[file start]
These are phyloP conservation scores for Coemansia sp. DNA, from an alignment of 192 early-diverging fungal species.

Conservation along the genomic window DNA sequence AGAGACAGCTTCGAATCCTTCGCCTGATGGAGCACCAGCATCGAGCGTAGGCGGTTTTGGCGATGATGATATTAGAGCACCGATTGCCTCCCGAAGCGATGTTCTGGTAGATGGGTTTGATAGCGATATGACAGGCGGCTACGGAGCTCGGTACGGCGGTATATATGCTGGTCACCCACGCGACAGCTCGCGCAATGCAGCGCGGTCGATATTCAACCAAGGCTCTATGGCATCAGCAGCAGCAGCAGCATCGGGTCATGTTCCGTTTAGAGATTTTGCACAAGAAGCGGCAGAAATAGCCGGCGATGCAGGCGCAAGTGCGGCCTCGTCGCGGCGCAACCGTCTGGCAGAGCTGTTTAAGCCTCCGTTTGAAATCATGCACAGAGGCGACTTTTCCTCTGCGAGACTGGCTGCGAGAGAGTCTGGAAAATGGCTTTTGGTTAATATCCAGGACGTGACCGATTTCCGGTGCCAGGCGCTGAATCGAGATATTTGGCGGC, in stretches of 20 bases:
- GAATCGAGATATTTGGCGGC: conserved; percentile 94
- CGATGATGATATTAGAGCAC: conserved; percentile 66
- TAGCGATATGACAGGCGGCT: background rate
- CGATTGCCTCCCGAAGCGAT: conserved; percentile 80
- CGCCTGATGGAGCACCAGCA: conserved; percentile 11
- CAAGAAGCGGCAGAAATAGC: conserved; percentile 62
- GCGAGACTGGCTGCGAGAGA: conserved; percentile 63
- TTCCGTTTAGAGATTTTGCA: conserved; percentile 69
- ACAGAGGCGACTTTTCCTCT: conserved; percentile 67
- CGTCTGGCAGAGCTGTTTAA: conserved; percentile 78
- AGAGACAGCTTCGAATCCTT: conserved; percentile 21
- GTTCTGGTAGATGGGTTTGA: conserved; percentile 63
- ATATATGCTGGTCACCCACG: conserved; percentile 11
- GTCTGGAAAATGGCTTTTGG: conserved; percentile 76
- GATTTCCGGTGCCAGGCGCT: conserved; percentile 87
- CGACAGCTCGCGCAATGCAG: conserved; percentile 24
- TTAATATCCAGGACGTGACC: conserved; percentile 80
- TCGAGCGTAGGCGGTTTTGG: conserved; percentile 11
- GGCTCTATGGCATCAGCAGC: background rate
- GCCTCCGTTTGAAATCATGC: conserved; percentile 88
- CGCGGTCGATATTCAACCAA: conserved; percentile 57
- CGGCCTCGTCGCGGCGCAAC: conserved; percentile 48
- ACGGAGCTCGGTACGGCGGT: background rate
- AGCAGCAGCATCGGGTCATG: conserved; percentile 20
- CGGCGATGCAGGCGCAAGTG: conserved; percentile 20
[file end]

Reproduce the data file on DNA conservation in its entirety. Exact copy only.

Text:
These are phyloP conservation scores for Coemansia sp. DNA, from an alignment of 192 early-diverging fungal species.

Conservation along the genomic window DNA sequence AGAGACAGCTTCGAATCCTTCGCCTGATGGAGCACCAGCATCGAGCGTAGGCGGTTTTGGCGATGATGATATTAGAGCACCGATTGCCTCCCGAAGCGATGTTCTGGTAGATGGGTTTGATAGCGATATGACAGGCGGCTACGGAGCTCGGTACGGCGGTATATATGCTGGTCACCCACGCGACAGCTCGCGCAATGCAGCGCGGTCGATATTCAACCAAGGCTCTATGGCATCAGCAGCAGCAGCAGCATCGGGTCATGTTCCGTTTAGAGATTTTGCACAAGAAGCGGCAGAAATAGCCGGCGATGCAGGCGCAAGTGCGGCCTCGTCGCGGCGCAACCGTCTGGCAGAGCTGTTTAAGCCTCCGTTTGAAATCATGCACAGAGGCGACTTTTCCTCTGCGAGACTGGCTGCGAGAGAGTCTGGAAAATGGCTTTTGGTTAATATCCAGGACGTGACCGATTTCCGGTGCCAGGCGCTGAATCGAGATATTTGGCGGC, in stretches of 20 bases:
- GAATCGAGATATTTGGCGGC: conserved; percentile 94
- CGATGATGATATTAGAGCAC: conserved; percentile 66
- TAGCGATATGACAGGCGGCT: background rate
- CGATTGCCTCCCGAAGCGAT: conserved; percentile 80
- CGCCTGATGGAGCACCAGCA: conserved; percentile 11
- CAAGAAGCGGCAGAAATAGC: conserved; percentile 62
- GCGAGACTGGCTGCGAGAGA: conserved; percentile 63
- TTCCGTTTAGAGATTTTGCA: conserved; percentile 69
- ACAGAGGCGACTTTTCCTCT: conserved; percentile 67
- CGTCTGGCAGAGCTGTTTAA: conserved; percentile 78
- AGAGACAGCTTCGAATCCTT: conserved; percentile 21
- GTTCTGGTAGATGGGTTTGA: conserved; percentile 63
- ATATATGCTGGTCACCCACG: conserved; percentile 11
- GTCTGGAAAATGGCTTTTGG: conserved; percentile 76
- GATTTCCGGTGCCAGGCGCT: conserved; percentile 87
- CGACAGCTCGCGCAATGCAG: conserved; percentile 24
- TTAATATCCAGGACGTGACC: conserved; percentile 80
- TCGAGCGTAGGCGGTTTTGG: conserved; percentile 11
- GGCTCTATGGCATCAGCAGC: background rate
- GCCTCCGTTTGAAATCATGC: conserved; percentile 88
- CGCGGTCGATATTCAACCAA: conserved; percentile 57
- CGGCCTCGTCGCGGCGCAAC: conserved; percentile 48
- ACGGAGCTCGGTACGGCGGT: background rate
- AGCAGCAGCATCGGGTCATG: conserved; percentile 20
- CGGCGATGCAGGCGCAAGTG: conserved; percentile 20